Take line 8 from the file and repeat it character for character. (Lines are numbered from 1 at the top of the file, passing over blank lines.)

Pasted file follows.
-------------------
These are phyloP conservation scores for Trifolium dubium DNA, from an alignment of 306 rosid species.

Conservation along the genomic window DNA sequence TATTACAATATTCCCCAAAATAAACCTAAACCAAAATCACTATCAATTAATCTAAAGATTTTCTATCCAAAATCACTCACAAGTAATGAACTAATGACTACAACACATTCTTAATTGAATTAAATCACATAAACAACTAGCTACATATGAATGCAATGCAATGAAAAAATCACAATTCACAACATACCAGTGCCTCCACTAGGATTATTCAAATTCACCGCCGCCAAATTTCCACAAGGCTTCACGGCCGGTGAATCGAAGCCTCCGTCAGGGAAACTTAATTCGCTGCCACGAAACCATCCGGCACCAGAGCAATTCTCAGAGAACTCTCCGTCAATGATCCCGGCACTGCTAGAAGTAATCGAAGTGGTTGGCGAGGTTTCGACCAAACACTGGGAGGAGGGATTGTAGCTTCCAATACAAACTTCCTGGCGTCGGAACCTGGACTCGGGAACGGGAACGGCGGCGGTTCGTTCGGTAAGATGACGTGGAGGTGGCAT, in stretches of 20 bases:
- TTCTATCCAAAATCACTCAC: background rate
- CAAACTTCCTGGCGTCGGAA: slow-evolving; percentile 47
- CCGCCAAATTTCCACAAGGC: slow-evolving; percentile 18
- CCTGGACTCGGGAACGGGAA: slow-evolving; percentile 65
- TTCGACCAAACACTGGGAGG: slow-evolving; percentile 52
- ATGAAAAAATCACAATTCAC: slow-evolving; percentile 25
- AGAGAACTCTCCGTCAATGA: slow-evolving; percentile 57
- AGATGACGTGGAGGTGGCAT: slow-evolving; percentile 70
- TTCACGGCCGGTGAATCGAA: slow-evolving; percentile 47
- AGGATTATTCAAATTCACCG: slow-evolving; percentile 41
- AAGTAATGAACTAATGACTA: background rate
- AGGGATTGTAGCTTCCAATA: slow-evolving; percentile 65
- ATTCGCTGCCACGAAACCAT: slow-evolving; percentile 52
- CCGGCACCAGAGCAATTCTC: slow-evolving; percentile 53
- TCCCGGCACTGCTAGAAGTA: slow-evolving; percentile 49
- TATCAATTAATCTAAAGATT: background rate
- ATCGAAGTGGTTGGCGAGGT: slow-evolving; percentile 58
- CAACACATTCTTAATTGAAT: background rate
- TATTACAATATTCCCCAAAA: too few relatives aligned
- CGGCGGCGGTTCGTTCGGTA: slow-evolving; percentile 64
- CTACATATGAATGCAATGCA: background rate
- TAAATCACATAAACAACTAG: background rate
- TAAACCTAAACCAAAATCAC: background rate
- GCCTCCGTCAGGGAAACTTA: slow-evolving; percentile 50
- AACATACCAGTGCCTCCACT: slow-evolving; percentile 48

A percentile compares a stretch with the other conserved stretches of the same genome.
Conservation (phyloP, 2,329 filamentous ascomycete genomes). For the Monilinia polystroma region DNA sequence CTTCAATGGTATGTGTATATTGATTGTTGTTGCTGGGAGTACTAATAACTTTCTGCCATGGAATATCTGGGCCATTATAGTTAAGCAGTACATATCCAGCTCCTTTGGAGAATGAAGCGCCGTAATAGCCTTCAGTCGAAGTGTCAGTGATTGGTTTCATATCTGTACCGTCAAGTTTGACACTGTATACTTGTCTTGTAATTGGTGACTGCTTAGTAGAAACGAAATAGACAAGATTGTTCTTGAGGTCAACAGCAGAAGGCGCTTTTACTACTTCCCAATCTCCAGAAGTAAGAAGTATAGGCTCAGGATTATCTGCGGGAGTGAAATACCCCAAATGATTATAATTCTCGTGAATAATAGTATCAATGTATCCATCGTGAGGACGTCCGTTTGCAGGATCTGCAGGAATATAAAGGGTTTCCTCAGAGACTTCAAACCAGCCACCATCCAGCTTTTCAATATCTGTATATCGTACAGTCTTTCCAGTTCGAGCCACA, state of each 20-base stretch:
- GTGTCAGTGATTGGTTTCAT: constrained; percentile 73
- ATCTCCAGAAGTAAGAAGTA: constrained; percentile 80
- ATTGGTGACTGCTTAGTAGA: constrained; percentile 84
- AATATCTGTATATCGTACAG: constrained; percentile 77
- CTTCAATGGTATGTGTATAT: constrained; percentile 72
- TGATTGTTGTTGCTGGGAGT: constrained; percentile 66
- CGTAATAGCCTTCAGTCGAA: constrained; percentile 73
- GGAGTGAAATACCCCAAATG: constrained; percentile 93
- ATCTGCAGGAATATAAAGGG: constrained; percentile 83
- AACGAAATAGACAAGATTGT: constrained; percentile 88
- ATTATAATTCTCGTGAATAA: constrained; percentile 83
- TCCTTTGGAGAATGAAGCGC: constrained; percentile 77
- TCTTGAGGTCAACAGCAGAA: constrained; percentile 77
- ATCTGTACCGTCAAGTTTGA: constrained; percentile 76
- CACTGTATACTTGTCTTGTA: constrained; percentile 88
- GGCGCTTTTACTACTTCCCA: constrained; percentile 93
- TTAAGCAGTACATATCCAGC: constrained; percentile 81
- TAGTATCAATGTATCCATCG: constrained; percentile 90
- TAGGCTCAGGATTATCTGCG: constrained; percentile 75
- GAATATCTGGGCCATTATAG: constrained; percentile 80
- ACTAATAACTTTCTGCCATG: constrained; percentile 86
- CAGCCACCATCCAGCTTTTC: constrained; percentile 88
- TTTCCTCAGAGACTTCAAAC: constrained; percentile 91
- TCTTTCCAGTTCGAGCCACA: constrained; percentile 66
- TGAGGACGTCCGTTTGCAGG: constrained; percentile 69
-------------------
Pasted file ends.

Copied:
- ATGAAAAAATCACAATTCAC: slow-evolving; percentile 25